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Identification of novel genomic loci contributing to affective disorders

Complex multidimensional diseases such as major depression are determined by a variety of genetic and environmental factors, each of them ultimately contributing with minor effect size to the characteristic endophenotypes and the aetiology of the disease. The identification of genetic loci involved has therefore turned out to be complicated and was accompanied by setbacks. Genome-wide association studies (GWAS) constitute a controversial but so far irreplaceable tool for the identification of single loci involved in the genetic predisposition to develop complex diseases, including psychiatric disorders. 

Despite growing scientific efforts, the genetic underpinnings of major depression and comorbid diseases such as generalized anxiety are still largely unknown. Therefore, we performed a GWAS using outbred CD-1 mice, i.e. the founder strain of the HR/IR/LR mouse model of affective disorders, with the aim of elucidating loci involved in the genetic determination of stress responsiveness, depression-like and anxiety-related behavioural phenotypes.

A total of 384 male CD-1 mice (treated in eight separate cohorts) were phenotypically characterised in a battery of tests assessing their emotional behaviour and the reactivity of the HPA axis. From these animals, 32 individuals were selected (representing the continuum of the respective quantitative traits) for a genome-wide high-throughput screening using the JAX Mouse Diversity Genotyping Array. This array simultaneously detects about 620,000 single nucleotide polymorphisms (SNPs) and about 916,000 copy number variants (CNVs) across the genome. The resulting pool of SNPs (a total of about 170,000 heterozygous or opposite homozygous SNPs were found) was used for the calculation of phenotype-genotype associations and for generating a first version of a CD-1 strain-specific haplotype map. Such a haplotype map allows the genome-wide selection of tag-SNPs in accordance with the linkage disequilibrium clustering of CD-1 mice and can serve as the basis for a future development of a customized tag-SNP assay testing associations in the entire CD-1 mouse population.

Our analysis revealed in total 70 loci that were associated with key parameters of depression-like and anxiety-related behaviours as well as with HPA axis reactivity in response to a psychological stressor. Some of the identified loci were associated with more than one key phenotype, reflecting the pluripotency of the loci detected. Associated loci were assessed regarding their functional relevance and some promising candidate regions were detected among protein-coding loci. Efforts are currently undertaken to define these regions more clearly and looking for gene dosage effects of CNVs. Additionally, as the identified loci require further validation to provide satisfactory evidence for their involvement in the genetic determination of depression and associated diseases, a second batch of 32 animals will be genotyped in order to confirm loci which were significantly associated in the first batch of mice.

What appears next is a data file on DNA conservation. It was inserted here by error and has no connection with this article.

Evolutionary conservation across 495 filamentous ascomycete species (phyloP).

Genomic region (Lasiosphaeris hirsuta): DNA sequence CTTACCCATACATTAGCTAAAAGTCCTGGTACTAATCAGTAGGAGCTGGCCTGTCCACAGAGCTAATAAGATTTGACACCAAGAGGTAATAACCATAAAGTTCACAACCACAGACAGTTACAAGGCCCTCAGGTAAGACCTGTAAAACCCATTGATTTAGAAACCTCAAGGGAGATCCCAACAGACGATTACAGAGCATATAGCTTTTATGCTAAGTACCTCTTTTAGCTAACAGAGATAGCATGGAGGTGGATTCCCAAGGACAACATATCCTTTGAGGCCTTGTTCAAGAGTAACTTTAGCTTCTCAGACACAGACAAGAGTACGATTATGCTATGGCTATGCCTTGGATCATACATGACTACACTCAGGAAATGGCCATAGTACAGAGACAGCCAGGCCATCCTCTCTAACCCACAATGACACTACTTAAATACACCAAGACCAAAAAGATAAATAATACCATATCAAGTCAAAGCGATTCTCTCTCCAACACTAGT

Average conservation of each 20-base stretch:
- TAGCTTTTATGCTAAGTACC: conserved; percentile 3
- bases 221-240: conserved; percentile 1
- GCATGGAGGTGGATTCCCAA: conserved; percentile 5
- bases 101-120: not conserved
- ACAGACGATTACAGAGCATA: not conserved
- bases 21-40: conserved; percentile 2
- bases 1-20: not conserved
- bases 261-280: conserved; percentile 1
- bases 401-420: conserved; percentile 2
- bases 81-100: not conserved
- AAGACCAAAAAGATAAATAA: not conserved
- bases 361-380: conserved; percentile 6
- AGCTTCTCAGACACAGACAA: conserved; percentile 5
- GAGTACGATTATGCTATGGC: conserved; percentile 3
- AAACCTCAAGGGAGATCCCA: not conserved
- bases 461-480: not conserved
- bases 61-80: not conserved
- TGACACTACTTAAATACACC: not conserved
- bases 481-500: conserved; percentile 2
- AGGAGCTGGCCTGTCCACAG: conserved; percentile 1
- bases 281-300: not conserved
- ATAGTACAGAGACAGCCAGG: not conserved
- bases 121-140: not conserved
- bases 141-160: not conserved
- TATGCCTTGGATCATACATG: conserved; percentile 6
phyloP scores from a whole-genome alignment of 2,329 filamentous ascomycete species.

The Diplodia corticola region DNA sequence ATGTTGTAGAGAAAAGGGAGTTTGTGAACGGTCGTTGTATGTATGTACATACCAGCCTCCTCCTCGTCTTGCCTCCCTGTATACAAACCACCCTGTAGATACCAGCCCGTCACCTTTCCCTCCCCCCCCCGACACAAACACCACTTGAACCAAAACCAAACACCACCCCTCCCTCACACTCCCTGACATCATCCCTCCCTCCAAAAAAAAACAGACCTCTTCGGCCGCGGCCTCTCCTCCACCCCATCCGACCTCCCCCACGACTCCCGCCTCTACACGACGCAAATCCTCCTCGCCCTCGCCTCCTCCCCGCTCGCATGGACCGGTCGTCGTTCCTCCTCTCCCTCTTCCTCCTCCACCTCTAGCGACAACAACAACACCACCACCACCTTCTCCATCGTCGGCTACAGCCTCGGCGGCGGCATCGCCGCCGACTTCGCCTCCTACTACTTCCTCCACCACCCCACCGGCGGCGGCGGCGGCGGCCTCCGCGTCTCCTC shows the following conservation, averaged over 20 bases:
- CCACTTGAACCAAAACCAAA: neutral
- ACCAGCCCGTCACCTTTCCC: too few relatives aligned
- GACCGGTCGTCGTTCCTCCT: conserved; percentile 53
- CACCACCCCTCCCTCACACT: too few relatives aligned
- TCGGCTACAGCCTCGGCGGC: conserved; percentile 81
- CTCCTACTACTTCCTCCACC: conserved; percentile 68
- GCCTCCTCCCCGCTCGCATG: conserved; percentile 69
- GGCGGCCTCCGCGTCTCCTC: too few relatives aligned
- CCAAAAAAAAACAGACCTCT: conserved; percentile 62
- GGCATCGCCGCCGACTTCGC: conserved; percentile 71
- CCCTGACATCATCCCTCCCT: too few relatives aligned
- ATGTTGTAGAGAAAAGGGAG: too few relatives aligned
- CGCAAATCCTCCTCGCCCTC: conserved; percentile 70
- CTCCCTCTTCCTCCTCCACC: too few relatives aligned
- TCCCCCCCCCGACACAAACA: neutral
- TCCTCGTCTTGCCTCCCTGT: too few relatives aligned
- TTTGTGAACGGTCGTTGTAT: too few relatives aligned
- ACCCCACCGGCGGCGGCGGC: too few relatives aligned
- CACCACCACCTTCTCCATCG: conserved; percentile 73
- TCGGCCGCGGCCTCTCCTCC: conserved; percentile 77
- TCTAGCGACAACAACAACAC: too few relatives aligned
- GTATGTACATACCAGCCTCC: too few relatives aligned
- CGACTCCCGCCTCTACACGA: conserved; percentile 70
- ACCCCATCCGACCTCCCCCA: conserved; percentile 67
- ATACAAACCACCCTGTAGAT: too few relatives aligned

Applying another powerful approach to pinpoint the genomic loci of quantitative traits such as HPA axis reactivity and emotionality, we plan to assess genome-wide multipoint oligogenic linkages by analysing a HRxLR-derived F2 intercross model, i.e. a population of freely segregating F2 mice (see Fig. 4). This approach, including principal component and quantitative trait locus (QTL) analyses, will support and maximize the output of our genetic studies, i.e. detecting genomic loci associated with the traits of interest in both, the unrelated CD-1 and the F2 populations derived from crossbreeding HR and LR animals of our stress reactivity mouse lines.

Additionally, we are currently planning to sequence the whole genome of our HR and LR mouse lines, looking for differences that might be involved in bringing about the clinically relevant endophenotypes of the model. For this endeavour, we are collaborating with scientists from the Wellcome Trust Sanger Institute in Cambridge, UK.

Taken together, these projects will yield powerful extensions of the results from our functional studies and could largely contribute to unravelling the molecular-genetic mechanisms underlying the behavioural, endocrine and neurobiological alterations observed in patients suffering from affective disorders.

Breeding scheme for generating a freely segregating F2 population of mice derived from 16 HR and 16 LR mice (F0).